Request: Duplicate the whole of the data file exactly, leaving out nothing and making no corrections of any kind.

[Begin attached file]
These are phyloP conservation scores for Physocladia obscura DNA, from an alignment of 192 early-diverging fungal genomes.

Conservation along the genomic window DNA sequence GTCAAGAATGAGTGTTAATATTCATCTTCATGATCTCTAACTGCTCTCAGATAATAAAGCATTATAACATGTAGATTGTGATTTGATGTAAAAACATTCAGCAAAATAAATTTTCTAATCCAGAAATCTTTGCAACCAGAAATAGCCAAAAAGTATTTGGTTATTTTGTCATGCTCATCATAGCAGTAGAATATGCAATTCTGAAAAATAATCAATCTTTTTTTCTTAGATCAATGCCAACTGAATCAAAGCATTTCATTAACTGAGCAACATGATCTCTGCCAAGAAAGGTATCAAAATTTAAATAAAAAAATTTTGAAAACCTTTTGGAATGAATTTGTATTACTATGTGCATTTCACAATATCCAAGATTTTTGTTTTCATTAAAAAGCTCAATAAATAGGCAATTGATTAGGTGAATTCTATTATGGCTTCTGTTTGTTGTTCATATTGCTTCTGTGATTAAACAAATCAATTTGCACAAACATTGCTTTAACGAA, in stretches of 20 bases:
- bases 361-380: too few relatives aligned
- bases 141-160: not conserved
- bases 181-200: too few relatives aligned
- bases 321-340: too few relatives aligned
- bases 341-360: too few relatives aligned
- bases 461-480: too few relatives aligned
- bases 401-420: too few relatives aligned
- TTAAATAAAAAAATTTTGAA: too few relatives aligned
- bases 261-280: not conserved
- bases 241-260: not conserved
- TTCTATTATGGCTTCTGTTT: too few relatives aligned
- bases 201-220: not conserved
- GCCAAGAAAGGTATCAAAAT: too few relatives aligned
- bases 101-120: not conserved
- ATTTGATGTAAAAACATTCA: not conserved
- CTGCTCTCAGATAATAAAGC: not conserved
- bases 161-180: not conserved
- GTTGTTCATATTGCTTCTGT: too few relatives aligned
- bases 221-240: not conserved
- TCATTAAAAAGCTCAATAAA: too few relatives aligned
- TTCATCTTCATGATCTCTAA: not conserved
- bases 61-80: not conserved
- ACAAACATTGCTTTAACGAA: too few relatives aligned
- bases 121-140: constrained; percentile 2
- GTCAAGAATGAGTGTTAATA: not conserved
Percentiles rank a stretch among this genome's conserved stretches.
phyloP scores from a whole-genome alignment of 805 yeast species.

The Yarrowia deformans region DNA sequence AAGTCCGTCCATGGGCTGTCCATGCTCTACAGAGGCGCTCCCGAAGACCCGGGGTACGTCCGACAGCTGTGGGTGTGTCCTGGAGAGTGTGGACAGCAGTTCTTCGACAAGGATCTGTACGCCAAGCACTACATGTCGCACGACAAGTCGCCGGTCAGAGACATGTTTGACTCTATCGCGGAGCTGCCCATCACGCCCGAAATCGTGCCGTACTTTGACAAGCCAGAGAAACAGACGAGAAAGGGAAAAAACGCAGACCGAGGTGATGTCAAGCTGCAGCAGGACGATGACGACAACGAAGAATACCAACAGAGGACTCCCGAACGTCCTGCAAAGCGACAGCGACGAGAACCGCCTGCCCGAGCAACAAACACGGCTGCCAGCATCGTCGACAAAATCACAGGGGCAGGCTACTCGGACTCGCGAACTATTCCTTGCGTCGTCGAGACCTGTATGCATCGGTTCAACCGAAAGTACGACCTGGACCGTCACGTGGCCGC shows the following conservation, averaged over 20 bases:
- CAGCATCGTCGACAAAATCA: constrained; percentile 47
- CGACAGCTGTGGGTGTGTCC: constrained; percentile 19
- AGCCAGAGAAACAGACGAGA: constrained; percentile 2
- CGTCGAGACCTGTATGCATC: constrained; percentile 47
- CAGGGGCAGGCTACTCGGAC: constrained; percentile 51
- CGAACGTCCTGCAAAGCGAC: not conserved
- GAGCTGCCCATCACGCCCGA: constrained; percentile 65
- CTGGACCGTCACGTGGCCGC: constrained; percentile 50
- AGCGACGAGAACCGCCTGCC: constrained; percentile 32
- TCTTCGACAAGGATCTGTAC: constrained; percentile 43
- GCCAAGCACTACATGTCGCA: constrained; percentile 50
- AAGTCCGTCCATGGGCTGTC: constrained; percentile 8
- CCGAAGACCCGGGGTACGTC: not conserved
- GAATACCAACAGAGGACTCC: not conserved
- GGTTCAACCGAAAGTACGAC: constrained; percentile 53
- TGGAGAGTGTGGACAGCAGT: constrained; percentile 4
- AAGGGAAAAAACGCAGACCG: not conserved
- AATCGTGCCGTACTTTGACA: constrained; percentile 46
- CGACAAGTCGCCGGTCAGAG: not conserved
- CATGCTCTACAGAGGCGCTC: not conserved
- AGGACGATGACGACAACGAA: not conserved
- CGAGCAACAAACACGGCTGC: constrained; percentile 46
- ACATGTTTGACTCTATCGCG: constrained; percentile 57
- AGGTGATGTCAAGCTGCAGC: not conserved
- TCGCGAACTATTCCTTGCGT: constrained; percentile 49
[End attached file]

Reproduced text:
These are phyloP conservation scores for Physocladia obscura DNA, from an alignment of 192 early-diverging fungal genomes.

Conservation along the genomic window DNA sequence GTCAAGAATGAGTGTTAATATTCATCTTCATGATCTCTAACTGCTCTCAGATAATAAAGCATTATAACATGTAGATTGTGATTTGATGTAAAAACATTCAGCAAAATAAATTTTCTAATCCAGAAATCTTTGCAACCAGAAATAGCCAAAAAGTATTTGGTTATTTTGTCATGCTCATCATAGCAGTAGAATATGCAATTCTGAAAAATAATCAATCTTTTTTTCTTAGATCAATGCCAACTGAATCAAAGCATTTCATTAACTGAGCAACATGATCTCTGCCAAGAAAGGTATCAAAATTTAAATAAAAAAATTTTGAAAACCTTTTGGAATGAATTTGTATTACTATGTGCATTTCACAATATCCAAGATTTTTGTTTTCATTAAAAAGCTCAATAAATAGGCAATTGATTAGGTGAATTCTATTATGGCTTCTGTTTGTTGTTCATATTGCTTCTGTGATTAAACAAATCAATTTGCACAAACATTGCTTTAACGAA, in stretches of 20 bases:
- bases 361-380: too few relatives aligned
- bases 141-160: not conserved
- bases 181-200: too few relatives aligned
- bases 321-340: too few relatives aligned
- bases 341-360: too few relatives aligned
- bases 461-480: too few relatives aligned
- bases 401-420: too few relatives aligned
- TTAAATAAAAAAATTTTGAA: too few relatives aligned
- bases 261-280: not conserved
- bases 241-260: not conserved
- TTCTATTATGGCTTCTGTTT: too few relatives aligned
- bases 201-220: not conserved
- GCCAAGAAAGGTATCAAAAT: too few relatives aligned
- bases 101-120: not conserved
- ATTTGATGTAAAAACATTCA: not conserved
- CTGCTCTCAGATAATAAAGC: not conserved
- bases 161-180: not conserved
- GTTGTTCATATTGCTTCTGT: too few relatives aligned
- bases 221-240: not conserved
- TCATTAAAAAGCTCAATAAA: too few relatives aligned
- TTCATCTTCATGATCTCTAA: not conserved
- bases 61-80: not conserved
- ACAAACATTGCTTTAACGAA: too few relatives aligned
- bases 121-140: constrained; percentile 2
- GTCAAGAATGAGTGTTAATA: not conserved
Percentiles rank a stretch among this genome's conserved stretches.
phyloP scores from a whole-genome alignment of 805 yeast species.

The Yarrowia deformans region DNA sequence AAGTCCGTCCATGGGCTGTCCATGCTCTACAGAGGCGCTCCCGAAGACCCGGGGTACGTCCGACAGCTGTGGGTGTGTCCTGGAGAGTGTGGACAGCAGTTCTTCGACAAGGATCTGTACGCCAAGCACTACATGTCGCACGACAAGTCGCCGGTCAGAGACATGTTTGACTCTATCGCGGAGCTGCCCATCACGCCCGAAATCGTGCCGTACTTTGACAAGCCAGAGAAACAGACGAGAAAGGGAAAAAACGCAGACCGAGGTGATGTCAAGCTGCAGCAGGACGATGACGACAACGAAGAATACCAACAGAGGACTCCCGAACGTCCTGCAAAGCGACAGCGACGAGAACCGCCTGCCCGAGCAACAAACACGGCTGCCAGCATCGTCGACAAAATCACAGGGGCAGGCTACTCGGACTCGCGAACTATTCCTTGCGTCGTCGAGACCTGTATGCATCGGTTCAACCGAAAGTACGACCTGGACCGTCACGTGGCCGC shows the following conservation, averaged over 20 bases:
- CAGCATCGTCGACAAAATCA: constrained; percentile 47
- CGACAGCTGTGGGTGTGTCC: constrained; percentile 19
- AGCCAGAGAAACAGACGAGA: constrained; percentile 2
- CGTCGAGACCTGTATGCATC: constrained; percentile 47
- CAGGGGCAGGCTACTCGGAC: constrained; percentile 51
- CGAACGTCCTGCAAAGCGAC: not conserved
- GAGCTGCCCATCACGCCCGA: constrained; percentile 65
- CTGGACCGTCACGTGGCCGC: constrained; percentile 50
- AGCGACGAGAACCGCCTGCC: constrained; percentile 32
- TCTTCGACAAGGATCTGTAC: constrained; percentile 43
- GCCAAGCACTACATGTCGCA: constrained; percentile 50
- AAGTCCGTCCATGGGCTGTC: constrained; percentile 8
- CCGAAGACCCGGGGTACGTC: not conserved
- GAATACCAACAGAGGACTCC: not conserved
- GGTTCAACCGAAAGTACGAC: constrained; percentile 53
- TGGAGAGTGTGGACAGCAGT: constrained; percentile 4
- AAGGGAAAAAACGCAGACCG: not conserved
- AATCGTGCCGTACTTTGACA: constrained; percentile 46
- CGACAAGTCGCCGGTCAGAG: not conserved
- CATGCTCTACAGAGGCGCTC: not conserved
- AGGACGATGACGACAACGAA: not conserved
- CGAGCAACAAACACGGCTGC: constrained; percentile 46
- ACATGTTTGACTCTATCGCG: constrained; percentile 57
- AGGTGATGTCAAGCTGCAGC: not conserved
- TCGCGAACTATTCCTTGCGT: constrained; percentile 49